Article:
https://www.allaboutcircuits.com/news/brick-or-battery-now-red-bricks-used-as-supercapacitors/

 

Here is Strangeways Prison which may have been used for this purpose, hence the steeple towers again, also notice the red and white stripe, dead give away that these buildings were used for power storage.

 

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  • 2 weeks later...
2 hours ago, Morpheus said:

I've probably posted this before, however, it does amaze me how quickly it was built, 3 years supposedly, 1883-1886. 🤔🙄

images (6).jpeg

 

Just simply amazing 😂

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On 5/10/2022 at 1:03 PM, Mr H said:

I don't think we can ever truly know the real history of this place we call Earth. Literally so many different possibilities. We can just speculate. But the more you look into history the more you start to agree with ol Napoleon, that history is a lie agreed upon.

The one blessing from living in our current point in time is seeing the rewriting and reshaping of "history" before our very eyes. If that doesn't make one question the history we've been told, then you are probably due for your next Monkey Pox booster.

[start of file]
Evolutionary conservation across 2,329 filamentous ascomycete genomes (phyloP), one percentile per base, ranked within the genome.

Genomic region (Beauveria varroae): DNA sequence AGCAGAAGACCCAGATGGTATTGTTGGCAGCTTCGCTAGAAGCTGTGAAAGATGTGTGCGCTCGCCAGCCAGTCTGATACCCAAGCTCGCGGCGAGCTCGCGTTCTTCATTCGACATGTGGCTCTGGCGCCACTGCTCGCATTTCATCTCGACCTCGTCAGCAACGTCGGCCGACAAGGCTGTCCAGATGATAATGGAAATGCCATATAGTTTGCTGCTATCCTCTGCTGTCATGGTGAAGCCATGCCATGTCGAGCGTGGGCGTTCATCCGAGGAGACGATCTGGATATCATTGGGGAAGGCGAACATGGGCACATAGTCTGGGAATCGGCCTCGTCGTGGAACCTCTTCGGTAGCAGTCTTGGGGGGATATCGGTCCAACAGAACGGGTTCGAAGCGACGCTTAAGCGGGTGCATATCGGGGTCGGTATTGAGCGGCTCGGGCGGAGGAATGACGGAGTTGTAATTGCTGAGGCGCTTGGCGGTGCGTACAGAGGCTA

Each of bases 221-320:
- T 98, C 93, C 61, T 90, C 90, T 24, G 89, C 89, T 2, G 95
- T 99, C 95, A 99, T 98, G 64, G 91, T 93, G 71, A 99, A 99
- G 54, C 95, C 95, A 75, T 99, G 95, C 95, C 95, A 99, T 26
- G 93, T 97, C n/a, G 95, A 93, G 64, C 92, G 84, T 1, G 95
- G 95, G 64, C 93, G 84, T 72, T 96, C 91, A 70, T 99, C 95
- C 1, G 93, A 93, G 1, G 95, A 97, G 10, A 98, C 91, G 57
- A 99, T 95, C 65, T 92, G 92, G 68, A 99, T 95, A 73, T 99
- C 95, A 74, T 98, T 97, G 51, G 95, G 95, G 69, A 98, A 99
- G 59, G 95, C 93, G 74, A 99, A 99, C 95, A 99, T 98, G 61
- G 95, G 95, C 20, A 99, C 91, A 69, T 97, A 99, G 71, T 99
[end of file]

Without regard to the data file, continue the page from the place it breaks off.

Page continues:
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1 hour ago, alexa said:

 

Just simply amazing 😂

When you consider that it took 5 years to build Wembley then 3 years to build this, something I don't think we could do so easily build now, then you begin to wonder......

Edited by Morpheus
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3 minutes ago, Morpheus said:

When you consider that it took 5 years to build Wembley then 3 yes to build this, something I don't think we could do so easily build now, then you begin to wonder......

 

I've wondered about this for a while now & I've just come to the conclusion that all these fine buildings were all stolen by the elite after the purge of the Tartarians.

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6 hours ago, Morpheus said:

When you consider that it took 5 years to build Wembley then 3 years to build this, something I don't think we could do so easily build now, then you begin to wonder......

 

There was a lot less paperwork and rules and regs in those days!

And they didn't care how many workers died.

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7 hours ago, gregory-peccary said:

 

There was a lot less paperwork and rules and regs in those days!

And they didn't care how many workers died.

 

Just imagine how many sophisticated tools they would have needed, not to mention a skilled work force. And where are all the blue prints for all these magnificent buildings cus these buildings are out of this world. Also imagine the foundations they would have needed.:classic_ohmy: